Is there a link between reincarnation and hell?

Discussion in 'Eastern Religions and Philosophies' started by Limbo, Jan 6, 2007.

  1. Limbo

    Limbo New Member

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    It's beginning to look to me like the concept of 'hell' may be based on the 'experiences' of the process of reincarnation. The burning away of the ego, the pain of the loss of Self when a soul struggles to hold onto it.

    Avoiding the reincarnation process by merging with the transcendent is the equivalent of 'paradise' or whatever symbol of the transcendent one's belief system uses.

    Having a symbol of the ineffable trancendent to greet one after death and guide one to 'paradise' strikes me as the ultimate purpose of a religious symbol.
     
  2. chakraman

    chakraman God save us from religion

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    i think what i have felt to be true about what happens following death to be similar. i dont see the traditional concept of hell as making much sense. for me the idea of purgatory, in the mode of "purging" the material aspects of the earth existence, feels more right. this then would happen to all, and the length of "time" spent purging would be dependant on the individuals identiification with the the material world and self. due to the mental, emotional and physical aspects of the earth existence and the pains and scars held there in, whilst overcoming these earthly bonds the pain caused to others and oneself would be felt and overcome before entering the spirit realm, which would be accessible to all. of course if there was reincarnation this would follow on from the previous, at least in my thinking anyway which is obviously speculative. like birth then death would also be painful. or death could be percieved as being born into the spirit. unless of course you are an avatar or have become "enlightened" during your earthly existence and hence "have entered the house of death whilst still alive" which is a concept krishnamurti spoke of and entails i believe the death of self on the material plane and the true living in the moment so many speak of. as for symbol i would have thought identification with such would be another "thing" to die to. interesting subjects, regards limbo, jase........
     
  3. taijasi

    taijasi Gnōthi seauton

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    I have also encountered teachings, elaborating on what's already been said here, which support the idea that once we cross over, things often become exceeding unpleasant for all of us ... at least at first. This is because our emotional body rearranges itself, in order to prolong its own life - which exists independently from its owner. The result for us is that we are essentially imprisoned within an onion-like cage (layer w/in layer w/in layer), and we can only perceive others in the bardo (kamaloka, purgatory, etc.) through the densest or coarsest layer of matter.

    Depending on the strength of our vices, we may spend anywhere from a few days to a few *decades* working through - or learning not to identify with - the very real, hellish conditions which we have created for ourselves, both individually and collectively.

    So what we see of our fellow dead is the very *worst* of their accumulated personalities, qualities and karma, and this gives us the mistaken idea that this is overwhelmingly characteristic of their being ... since our rearranged astral body allows for no other types of perceptions. This is truly a living hell, since if we are not familiar with the facts, we have no way to counteract this rearrangement. A simple effort of the will - the *refusal* to allow such a condition to come about, is all that is needed to prevent this process. It is precisely the same kind of resistance that must be exerted during life, if we wish to improve our lives ... rather than submit to the path of least resistance.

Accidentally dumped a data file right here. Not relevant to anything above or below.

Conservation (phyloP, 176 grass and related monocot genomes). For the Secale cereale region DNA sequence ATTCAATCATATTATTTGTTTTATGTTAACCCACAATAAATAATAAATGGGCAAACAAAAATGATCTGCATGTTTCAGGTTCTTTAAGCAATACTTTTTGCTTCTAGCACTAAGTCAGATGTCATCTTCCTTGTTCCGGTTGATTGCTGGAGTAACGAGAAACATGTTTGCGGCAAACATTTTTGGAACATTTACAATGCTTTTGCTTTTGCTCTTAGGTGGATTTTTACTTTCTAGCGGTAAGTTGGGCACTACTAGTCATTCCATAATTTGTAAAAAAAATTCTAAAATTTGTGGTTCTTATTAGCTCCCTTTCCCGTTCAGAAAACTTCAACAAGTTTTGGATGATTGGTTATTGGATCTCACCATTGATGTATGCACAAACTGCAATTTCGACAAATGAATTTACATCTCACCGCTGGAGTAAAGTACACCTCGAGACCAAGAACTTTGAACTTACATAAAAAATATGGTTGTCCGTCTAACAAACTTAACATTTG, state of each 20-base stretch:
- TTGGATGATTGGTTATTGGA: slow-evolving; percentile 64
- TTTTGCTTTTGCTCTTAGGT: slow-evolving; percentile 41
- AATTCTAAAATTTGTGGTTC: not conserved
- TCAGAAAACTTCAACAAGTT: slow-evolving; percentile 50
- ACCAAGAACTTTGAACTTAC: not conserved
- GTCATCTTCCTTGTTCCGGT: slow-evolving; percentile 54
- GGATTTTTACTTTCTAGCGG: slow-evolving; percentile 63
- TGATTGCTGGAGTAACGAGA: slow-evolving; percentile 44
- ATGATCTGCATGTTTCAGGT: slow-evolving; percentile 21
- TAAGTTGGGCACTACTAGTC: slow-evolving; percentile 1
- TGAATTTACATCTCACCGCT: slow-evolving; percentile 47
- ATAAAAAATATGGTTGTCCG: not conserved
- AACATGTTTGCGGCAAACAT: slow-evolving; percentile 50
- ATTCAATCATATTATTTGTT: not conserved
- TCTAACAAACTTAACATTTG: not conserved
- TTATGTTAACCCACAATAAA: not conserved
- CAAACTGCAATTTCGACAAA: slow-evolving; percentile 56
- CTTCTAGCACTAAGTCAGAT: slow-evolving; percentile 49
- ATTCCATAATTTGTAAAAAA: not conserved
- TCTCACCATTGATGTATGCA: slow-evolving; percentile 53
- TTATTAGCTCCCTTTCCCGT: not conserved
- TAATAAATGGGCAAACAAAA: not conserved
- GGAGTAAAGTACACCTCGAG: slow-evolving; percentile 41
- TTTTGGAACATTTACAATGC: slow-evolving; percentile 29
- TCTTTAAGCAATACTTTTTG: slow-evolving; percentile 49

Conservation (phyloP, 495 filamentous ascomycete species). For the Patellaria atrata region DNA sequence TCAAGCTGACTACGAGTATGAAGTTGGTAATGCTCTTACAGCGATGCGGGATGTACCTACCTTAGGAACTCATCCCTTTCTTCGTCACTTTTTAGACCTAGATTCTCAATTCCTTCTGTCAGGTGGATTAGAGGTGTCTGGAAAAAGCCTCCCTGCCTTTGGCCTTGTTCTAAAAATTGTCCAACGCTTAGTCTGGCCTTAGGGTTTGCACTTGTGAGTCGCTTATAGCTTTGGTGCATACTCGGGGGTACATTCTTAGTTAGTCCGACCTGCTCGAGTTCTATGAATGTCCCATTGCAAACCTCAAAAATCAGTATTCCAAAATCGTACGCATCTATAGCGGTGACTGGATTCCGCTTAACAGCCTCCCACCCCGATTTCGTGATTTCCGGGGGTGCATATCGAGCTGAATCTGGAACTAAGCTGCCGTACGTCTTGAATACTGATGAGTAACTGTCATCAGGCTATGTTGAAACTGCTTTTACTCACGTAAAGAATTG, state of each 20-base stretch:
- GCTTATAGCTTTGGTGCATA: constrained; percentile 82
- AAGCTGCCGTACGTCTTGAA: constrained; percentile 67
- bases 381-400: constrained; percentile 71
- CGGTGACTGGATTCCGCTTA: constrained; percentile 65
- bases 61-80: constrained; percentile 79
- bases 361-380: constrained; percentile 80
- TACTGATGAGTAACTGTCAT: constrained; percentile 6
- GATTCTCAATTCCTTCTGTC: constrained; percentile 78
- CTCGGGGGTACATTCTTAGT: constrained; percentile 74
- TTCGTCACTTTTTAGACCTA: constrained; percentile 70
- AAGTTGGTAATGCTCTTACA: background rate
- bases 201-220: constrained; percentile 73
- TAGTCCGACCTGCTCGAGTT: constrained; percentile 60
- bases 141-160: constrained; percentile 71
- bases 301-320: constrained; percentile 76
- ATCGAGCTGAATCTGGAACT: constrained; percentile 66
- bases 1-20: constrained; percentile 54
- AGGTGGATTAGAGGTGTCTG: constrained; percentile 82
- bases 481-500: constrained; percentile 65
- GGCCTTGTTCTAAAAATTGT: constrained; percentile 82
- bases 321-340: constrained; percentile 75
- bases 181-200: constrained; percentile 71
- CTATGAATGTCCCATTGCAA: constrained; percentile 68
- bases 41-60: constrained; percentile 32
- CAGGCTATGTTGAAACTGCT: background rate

The rearranged astral body is called in Sanskrit the Yatana, while that of the very wicked person is a Dhruvam, or "strong body." Regardless, the condition is only temporary, but I would imagine it provides us with an entirely new appreciation for the relatively fortunate circumstances into which most of us are now being incarnated ... even now, in this little backwoods planet of spiritual misfits, during the Dark Age, or darkest cycle of the four, and darkest hour of humanity's planetary history.

    ~Zag
     
  4. chakraman

    chakraman God save us from religion

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    hi zag, i concur on all but one point, i dont think you can overcome the process by an act of will, although courage and fortitude come in. i feel surrender (not submission) would allow "the dust to be shaken from the carpet" more quickly. and resistance in daily life for me furthers conflict as opposed to understanding which brings freedom, not by the a positive act but by the removal of conflict. this is a good video clip on life and death -
    OnLifeAndDeathH.WMV - Yahoo! Video regards j
     
  5. taijasi

    taijasi Gnōthi seauton

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    Yes, I see what you mean; I just think that both are possible, and necessary, depending on different circumstances.

    If I have the urge to drink, submission is not the way to solve it. If I have a proclivity toward violence, abuse or some kind of devious behavior, likewise. Sure, my lower nature tempts me. For it (the desire elemental), this is right, and proper, and "good," even if it is also what we may call "evil" from a certain limited perspective. But for me to resist the natural behavior of the elemental at death, as in the above examples, will do me - and those around me - much more good than to submit.

    The kind of struggles against the equally-natural sex impulse, on the other hand, lead to the terrible debacle and morass in which the Roman Catholic Church now finds itself. The long centuries of struggling against, and attempting to deny, something that is a right & natural part of our being ... have led to disaster. Submission here means accepting that sex is a creative impulse, which - when properly sublimated - can lead to the higher creativity. Chastity and purity are a virtue, but not when they are practiced rigidly and when a discipline is forced unsympathetically upon the clergy.